The In-Laws

January 28, 2012 8 Min Read

Review by: Matt Brighton

Plot: What’s it about?

I’m a big believer in the fact that Albert Brooks might just be one of the funniest people who ever walked the face of the Earth. Even his voice has been used in “The Simpson’s” so many times and each one funnier than the last. I’m also a big believer that Michael Douglas (love him or hate him) has given us some of the better performances on screen. But let’s face it, they’re both getting old. Remakes are a dime a dozen in Hollywood these days and it seems that nothing is sacred when it comes to the promise of the almighty dollar. Case in point, we blinked and missed this movie last Spring and even the star power of Brooks and Douglas couldn’t save this doomed production. Douglas fired his agent after the movie came out. In theory it seemed right, casting Albert Brooks as a neurotic Podarist and possibly Douglas as a “Rouge” secret agent. But somehow, in the process of things, things got jumbled and the ending result is somewhat of a mess. Now the movie isn’t totally unwatchable, it does have its good moments and some funny lines. But those are few and far between and what we’re left with is somewhat of a headache and asking ourselves how we got suckered into watching this film to begin with.

Douglas and Brooks play Steve Tobias and Jerry Peyser (a secret agent and a podiatrist respectively). Tobias’ son, a lawyer, is set to be married to Peyser’s daughter. Peyser, a man of order and routine is the polar opposite of Tobias. Seeing that this man will soon be related to him bothers Jerry. Tobias lives life on the edge and Douglas almost pulls it off, but we don’t really get the feeling that he’s really “out there”. It just so happens that that Jerry gets involved on one of Steve’s adventures that leads them to the other side of the world. Now this is where I have a problem. The original villain (“original” as in the original movie) had a sock puppet by the name of “Senor Weences”. Perhaps the funniest element of the original, this is left out. Why? I have no idea. As opposed to dealing with everything that can go wrong with a wedding, the camera spends most of its time on Brooks and Douglas. Again, this is something that seems like a good idea on paper, but falls short in the film.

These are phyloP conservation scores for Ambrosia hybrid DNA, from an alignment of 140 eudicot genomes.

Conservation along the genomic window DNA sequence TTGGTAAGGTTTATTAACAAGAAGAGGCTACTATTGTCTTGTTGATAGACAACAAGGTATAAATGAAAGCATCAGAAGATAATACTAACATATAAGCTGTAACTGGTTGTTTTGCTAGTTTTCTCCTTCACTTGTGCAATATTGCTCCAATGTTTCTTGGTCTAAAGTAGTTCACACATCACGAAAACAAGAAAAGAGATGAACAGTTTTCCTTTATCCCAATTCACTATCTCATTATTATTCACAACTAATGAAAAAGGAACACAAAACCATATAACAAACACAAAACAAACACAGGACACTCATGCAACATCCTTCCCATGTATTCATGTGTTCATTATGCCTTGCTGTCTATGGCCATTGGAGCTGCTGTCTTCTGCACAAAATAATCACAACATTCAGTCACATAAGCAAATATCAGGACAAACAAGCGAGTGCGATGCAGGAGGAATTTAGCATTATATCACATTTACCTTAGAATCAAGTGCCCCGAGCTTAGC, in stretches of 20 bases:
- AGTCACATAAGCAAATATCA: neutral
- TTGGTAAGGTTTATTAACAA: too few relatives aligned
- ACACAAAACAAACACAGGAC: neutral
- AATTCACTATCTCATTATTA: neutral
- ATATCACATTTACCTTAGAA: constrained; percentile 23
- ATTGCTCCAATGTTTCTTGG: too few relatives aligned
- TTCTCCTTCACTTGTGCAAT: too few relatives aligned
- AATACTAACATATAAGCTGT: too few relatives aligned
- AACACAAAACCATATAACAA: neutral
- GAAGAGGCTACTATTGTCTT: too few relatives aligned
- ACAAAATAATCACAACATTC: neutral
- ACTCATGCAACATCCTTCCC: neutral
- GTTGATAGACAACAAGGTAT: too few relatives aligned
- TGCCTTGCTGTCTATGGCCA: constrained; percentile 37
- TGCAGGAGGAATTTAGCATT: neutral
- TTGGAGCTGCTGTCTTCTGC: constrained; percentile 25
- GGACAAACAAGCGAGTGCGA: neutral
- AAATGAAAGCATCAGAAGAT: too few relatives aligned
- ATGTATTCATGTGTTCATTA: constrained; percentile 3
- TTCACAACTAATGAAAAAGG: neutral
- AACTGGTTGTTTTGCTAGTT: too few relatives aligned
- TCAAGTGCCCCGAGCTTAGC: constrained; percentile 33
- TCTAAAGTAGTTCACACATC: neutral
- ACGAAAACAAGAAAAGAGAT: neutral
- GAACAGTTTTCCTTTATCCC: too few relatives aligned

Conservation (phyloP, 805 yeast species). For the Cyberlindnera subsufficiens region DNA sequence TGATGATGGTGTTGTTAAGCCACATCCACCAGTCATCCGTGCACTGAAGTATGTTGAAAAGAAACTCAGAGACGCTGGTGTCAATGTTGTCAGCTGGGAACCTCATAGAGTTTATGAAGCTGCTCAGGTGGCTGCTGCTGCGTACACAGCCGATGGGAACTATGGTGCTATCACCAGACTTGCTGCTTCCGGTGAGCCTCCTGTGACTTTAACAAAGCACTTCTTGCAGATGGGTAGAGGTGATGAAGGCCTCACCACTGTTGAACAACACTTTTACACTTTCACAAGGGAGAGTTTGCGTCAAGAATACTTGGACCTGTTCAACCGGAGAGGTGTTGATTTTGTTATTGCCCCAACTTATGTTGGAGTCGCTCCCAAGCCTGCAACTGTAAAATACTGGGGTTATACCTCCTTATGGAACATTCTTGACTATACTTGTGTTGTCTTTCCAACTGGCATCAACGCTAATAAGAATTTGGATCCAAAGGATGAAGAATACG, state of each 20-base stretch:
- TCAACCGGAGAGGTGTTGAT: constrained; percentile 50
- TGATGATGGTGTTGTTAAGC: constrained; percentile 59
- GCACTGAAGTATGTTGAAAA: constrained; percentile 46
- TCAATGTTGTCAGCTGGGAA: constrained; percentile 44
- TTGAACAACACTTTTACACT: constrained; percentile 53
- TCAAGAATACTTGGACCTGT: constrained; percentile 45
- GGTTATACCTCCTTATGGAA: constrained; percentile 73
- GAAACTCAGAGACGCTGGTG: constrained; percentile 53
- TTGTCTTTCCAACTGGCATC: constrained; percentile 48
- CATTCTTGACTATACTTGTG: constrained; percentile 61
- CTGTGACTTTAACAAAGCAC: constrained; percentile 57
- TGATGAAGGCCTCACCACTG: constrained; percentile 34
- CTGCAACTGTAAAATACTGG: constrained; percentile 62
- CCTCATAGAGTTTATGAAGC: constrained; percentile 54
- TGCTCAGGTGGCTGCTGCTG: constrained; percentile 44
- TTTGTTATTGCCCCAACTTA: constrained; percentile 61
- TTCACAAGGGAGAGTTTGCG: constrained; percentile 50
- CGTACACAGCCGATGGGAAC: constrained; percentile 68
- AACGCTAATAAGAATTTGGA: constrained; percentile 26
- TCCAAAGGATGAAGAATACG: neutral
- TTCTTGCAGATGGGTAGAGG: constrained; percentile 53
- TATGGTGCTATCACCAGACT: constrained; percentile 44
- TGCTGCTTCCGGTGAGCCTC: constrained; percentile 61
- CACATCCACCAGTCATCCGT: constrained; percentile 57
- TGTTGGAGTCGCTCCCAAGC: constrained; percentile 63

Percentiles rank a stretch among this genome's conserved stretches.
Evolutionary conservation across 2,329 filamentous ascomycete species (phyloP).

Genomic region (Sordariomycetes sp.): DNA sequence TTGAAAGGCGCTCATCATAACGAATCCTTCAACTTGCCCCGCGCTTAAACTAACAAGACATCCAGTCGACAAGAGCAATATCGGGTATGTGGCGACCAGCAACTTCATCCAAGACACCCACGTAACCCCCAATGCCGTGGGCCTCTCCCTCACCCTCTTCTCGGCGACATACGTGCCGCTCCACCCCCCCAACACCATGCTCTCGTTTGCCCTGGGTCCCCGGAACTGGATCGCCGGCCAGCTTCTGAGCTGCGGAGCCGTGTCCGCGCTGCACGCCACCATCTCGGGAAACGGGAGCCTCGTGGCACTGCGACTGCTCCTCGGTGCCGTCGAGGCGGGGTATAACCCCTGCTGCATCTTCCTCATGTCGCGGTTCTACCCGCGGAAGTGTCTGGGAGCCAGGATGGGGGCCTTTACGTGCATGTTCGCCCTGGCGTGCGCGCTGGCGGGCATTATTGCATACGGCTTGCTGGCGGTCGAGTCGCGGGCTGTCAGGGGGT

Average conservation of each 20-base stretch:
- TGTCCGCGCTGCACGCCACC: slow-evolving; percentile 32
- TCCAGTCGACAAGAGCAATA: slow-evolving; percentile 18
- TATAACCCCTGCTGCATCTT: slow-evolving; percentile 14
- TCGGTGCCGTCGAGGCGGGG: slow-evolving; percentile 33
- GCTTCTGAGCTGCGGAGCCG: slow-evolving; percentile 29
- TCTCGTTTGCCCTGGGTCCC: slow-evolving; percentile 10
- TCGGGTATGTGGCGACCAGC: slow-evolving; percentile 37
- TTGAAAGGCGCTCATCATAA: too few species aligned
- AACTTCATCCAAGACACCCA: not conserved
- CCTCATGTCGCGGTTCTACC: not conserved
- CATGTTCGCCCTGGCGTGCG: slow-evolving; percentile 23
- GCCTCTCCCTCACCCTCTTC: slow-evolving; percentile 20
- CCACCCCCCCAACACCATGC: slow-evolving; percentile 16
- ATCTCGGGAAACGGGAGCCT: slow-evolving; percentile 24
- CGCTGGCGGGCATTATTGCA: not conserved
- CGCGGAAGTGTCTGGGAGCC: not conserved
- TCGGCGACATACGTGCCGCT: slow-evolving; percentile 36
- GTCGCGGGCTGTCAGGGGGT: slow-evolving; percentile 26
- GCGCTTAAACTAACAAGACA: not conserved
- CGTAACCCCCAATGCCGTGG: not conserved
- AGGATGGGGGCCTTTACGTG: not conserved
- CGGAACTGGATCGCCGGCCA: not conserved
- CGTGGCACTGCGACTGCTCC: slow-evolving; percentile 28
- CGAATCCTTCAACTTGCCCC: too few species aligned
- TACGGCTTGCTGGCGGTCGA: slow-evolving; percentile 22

Now don’t get me wrong, this isn’t the worst movie you’ll ever see. The essential problem with it is that the whole thing is miscast. Brooks and Douglas are two major Hollywood stars, but they have their own genre of movies that they’re good at and that we like to see them in. This isn’t either. This is a cross between a remake of the original and “My Best Friend’s Wedding” in that you have some sort of love triangle between Douglas and his ex-wife (played by Candice Bergen, one of the genuine highlights of the movie). It’s very easy to sit back in hindsight and say what went wrong with a movie, but odds are that they didn’t know it would end up like this. I imagine the core audience for this movie might be the couples out there who are going to get married or those who have just been married. Perhaps they would find this a little more amusing that the rest of us? In any case, the heart is there but not the execution. For a much better time, check out the 1979 version of “The In Laws” or “Lost in America” with Albert Brooks. As for this, well, everyone deserves a second chance…

Video: How does it look?

I suppose the new trend is to release a movie in both a full-screen edition and a widescreen version. I remember one of the early selling points of DVD was that you could have both versions of the film on one disc. I had almost forgotten this too, but I watched on older disc the other day and was a bit surprised when I was greeted with “Which version of the film would you like to watch”? In any case, the widescreen version was reviewed here and the 1.85:1 anamorphic transfer is somewhat pleasing to the eye(s), but has its share of shortcomings as well. The print has a few imperfections to it that I wouldn’t have expected with a new to DVD release. Though edge enhancement isn’t really a factor, some of the scenes almost seem “fuzzy”. I’m not sure if this is the case with the full-screen version, but in any case I’d have to say that mostly appealing, this falls short on the video quality.

Audio: How does it sound?

As far as the audio is concerned, it’s on par with what we might expect from a newer comedy. The Dolby Digital 5.1 sound is very active and robust through a majority of the film, but in the scenes with dialogue, it tones down a few notches. Granted, we aren’t expecting to blow the roof off of the house, but it’s amazing what the discrete effects that the surrounds can do to enhance a soundtrack. For the most part, however, there isn’t really anything wrong with the track, but there’s really nothing to cheer about, either (not that we actually stand up and cheer when a soundtrack is good)!

Supplements: What are the extras?

A somewhat standard commentary track with Director Andrew Fleming (whose repitore includes “Dick”, “The Craft” and “Threesome” to name a few) is the highlight of the supplements (and possibly, the movie). While he speaks frankly, we can tell that his heart really isn’t in it. Some outtakes occupy a few minutes of the disc as do three deleted scenes. The original theatrical trailer for this and the original are also included, shown in anamorphic widescreen.

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